24/01/2017 BBC News at One


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The Government loses its appeal at the Supreme Court -


only parliament has the power to trigger the Brexit process.


Eight of the eleven judges agreed that MPs and peers,


not the Government, should be responsible


The Government cannot trigger Article 50 without Parliament


Outside the court, the ruling was welcomed


by Gina Miller, the woman who'd challenged the Government.


Today's decision has created legal certainty based on our democratic


process and provides the legal foundations for the Government


David Davis tells MPs that there is no going back on Brexit and


legislation seeking their approval will be introduced quickly. We will


within days introduce legislation to give the government legal power to


trigger article 50 and begin the formal process of withdrawal.


We'll be examining the significance of the Supreme Court ruling


and asking what impact it will have on Brexit.


President Trump tells car manufacturers, put your


The massacre on a Tunisian beach - an inquest into the deaths of 30


British tourists hears from a woman who played dead to survive.


On the up - speeding fines for motorists driving well over


In sport on BBC News, Bernie Ecclestone says


he was forced out as chief executive of Formula One


after 40 years following a takeover by Liberty Media.


Good afternoon and welcome to the BBC News at One.


In a landmark ruling, the government has lost its appeal


at the Supreme Court over who has the authority to start the process


of taking the UK out of the European Union.


Eight of the eleven supreme court judges ruled that


only MPs and peers, not the Government,


have the authority to trigger Article 50 and begin two


The president of the Supreme Court, Lord Neuberger, said that leaving


the EU would change UK law and the rights of UK citizens -


which meant parliament must be consulted.


A short time ago, MPs were told the government would introduce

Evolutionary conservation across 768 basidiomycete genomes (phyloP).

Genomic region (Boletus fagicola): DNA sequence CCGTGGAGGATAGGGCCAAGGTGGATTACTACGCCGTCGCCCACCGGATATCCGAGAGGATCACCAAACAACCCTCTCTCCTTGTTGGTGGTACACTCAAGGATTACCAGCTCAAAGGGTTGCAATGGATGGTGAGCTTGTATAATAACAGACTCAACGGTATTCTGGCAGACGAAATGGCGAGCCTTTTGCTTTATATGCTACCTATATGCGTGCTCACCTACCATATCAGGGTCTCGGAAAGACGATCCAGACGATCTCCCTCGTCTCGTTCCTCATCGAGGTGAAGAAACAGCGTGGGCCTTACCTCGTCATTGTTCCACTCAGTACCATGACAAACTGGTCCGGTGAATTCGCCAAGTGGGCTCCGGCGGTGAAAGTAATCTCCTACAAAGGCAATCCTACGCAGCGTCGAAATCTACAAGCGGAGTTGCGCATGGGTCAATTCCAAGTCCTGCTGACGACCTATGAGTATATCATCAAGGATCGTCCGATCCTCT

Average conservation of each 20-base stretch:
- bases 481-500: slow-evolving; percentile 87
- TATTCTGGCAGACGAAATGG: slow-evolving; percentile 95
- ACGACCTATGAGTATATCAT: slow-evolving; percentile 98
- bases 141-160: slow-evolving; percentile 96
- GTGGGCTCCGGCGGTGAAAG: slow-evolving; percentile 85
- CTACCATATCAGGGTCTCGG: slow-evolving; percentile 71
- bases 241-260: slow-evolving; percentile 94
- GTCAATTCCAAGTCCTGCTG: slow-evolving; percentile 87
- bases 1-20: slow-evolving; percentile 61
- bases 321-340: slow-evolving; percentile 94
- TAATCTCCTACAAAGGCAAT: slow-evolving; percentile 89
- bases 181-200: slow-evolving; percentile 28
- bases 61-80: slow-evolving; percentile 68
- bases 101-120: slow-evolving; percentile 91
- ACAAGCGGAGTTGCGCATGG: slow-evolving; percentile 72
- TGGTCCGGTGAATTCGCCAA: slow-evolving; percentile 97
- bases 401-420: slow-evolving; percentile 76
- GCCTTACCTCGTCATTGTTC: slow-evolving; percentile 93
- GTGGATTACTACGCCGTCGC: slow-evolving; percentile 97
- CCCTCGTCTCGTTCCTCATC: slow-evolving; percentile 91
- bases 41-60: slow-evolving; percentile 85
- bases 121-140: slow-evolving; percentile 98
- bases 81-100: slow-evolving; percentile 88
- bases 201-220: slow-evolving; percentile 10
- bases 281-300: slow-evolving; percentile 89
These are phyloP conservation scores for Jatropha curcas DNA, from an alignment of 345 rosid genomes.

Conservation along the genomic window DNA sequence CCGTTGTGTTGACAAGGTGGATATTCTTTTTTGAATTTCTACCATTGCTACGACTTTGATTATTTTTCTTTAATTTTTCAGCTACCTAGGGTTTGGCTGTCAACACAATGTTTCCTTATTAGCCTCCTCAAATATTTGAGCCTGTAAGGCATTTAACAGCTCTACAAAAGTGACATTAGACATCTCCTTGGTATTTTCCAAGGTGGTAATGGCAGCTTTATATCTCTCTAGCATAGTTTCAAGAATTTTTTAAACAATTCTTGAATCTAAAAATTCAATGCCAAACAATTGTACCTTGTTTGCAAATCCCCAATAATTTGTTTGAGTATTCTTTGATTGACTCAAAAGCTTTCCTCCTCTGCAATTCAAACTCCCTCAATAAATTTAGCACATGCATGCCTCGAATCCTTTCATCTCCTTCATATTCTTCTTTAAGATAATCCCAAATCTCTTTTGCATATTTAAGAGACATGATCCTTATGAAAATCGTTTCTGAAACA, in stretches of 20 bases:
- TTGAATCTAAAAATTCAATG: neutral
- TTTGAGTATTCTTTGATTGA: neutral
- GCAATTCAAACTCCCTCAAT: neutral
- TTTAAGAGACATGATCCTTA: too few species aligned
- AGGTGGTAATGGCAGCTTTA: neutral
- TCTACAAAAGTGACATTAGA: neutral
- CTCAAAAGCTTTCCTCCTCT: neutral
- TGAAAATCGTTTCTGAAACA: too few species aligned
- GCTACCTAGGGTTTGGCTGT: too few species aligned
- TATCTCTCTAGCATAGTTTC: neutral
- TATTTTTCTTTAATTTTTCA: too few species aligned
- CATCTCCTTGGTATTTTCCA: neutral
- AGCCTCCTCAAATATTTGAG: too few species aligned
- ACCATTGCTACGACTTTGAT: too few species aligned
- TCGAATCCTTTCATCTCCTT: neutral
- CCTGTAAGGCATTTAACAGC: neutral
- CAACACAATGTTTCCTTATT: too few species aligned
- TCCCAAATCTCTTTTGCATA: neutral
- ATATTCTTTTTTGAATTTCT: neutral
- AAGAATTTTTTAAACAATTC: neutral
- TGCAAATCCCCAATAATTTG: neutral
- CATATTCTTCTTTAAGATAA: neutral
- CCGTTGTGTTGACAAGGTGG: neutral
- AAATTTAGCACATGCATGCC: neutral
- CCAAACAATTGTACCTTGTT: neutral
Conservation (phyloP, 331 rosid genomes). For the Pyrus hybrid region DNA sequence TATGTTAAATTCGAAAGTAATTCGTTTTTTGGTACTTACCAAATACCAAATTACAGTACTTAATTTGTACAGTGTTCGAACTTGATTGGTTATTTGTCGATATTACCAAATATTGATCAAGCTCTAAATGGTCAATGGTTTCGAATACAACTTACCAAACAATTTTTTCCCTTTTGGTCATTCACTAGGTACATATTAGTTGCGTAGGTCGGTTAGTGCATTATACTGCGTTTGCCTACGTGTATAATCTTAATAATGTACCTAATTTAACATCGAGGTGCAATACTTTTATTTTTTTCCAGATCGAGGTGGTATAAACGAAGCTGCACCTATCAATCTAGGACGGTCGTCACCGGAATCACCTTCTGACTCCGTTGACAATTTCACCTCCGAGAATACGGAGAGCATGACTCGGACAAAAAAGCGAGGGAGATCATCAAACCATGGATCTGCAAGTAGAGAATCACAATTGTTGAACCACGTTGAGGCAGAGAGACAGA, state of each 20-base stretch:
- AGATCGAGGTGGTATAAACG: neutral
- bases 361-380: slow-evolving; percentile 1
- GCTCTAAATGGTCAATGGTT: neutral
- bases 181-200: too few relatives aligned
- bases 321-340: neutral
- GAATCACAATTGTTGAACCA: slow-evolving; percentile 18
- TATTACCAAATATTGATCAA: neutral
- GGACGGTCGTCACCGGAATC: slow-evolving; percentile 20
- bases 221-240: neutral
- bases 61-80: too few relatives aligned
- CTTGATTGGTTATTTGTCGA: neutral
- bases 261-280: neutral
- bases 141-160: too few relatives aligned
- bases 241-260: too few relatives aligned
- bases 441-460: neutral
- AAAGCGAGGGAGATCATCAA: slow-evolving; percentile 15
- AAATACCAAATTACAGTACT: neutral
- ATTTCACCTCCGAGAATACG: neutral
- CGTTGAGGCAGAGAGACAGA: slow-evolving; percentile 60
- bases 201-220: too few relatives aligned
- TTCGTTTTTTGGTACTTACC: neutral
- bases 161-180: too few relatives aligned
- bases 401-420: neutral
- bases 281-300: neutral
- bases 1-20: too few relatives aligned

legislation within days to stop the formal process of leaving the EU.


Our political correspondent Carole Walker reports.


This was a case with profound implications. Who should decide the


process for taking the UK out of the EU? The decision, taken by 11 of the


most senior judges in the land, was delivered to the hushed courtroom.


Today, by a majority of 8-3, the Supreme Court rules that the


government cannot trigger Article 50 without an act of Parliament


authorising it to do so. Article 50 begins the formal negotiations for


leaving the EU, a process which the judges said would fundamentally


change UK law. The referendum is of great political significance, but


the act of Parliament which established it did not say what


should happen as a result. So any change in the law to give effect to


the referendum must be made in the only where permitted by the UK


constitution, namely by an act of Parliament. The verdict was clear -


the judgment spells out why the court had rejected the government's


case. The government will comply with the judgment of the court and


do all that is necessary to implement it. The woman who brought


the case said the ruling reaffirmed that Parliament is sovereign. This


ruling today means that MPs we have elected will rightfully have the


opportunity to bring their invaluable experience and expertise


to bear in helping the government select the best course in the


forthcoming Brexit negotiations. Is this a blow to the government's


Brexit timetable, Sir? But the government will be relieved that the


court ruled that there is no legal requirement for it to consult the


devolved nations, Scotland, Wales and Northern Ireland. So the focus


now switches to Parliament. MPs and peers will not try to block the


Brexit process, but they could delay it. Opposition parties are already


setting out the changes they will try to make to the coming


legislation, changes which could affect the government's whole


approach to the negotiations over Britain's departure from the EU. We


are very clear. We will hold them to account to protect jobs. We will


hold them to account to make sure British industry does have market


access, and we will not allow ourselves to become some kind of


offshore tax haven. That is not what people voted for. Unless the


government concedes a new deal for the British people so that the


British people have a say over the final arrangements between the UK


and the EU, I will vote against article 50. The SNP say they will


table 50 amendments. The Prime Minister set out last week a path


towards the hardest of hard Brexits. I don't believe there is a majority


for that in the House of Commons. I certainly don't believe there is a


majority for that across the country, so this is an opportunity


for the House of Commons to assert itself and to have a say not just on


the narrow question, but on the broader terms of the negotiation as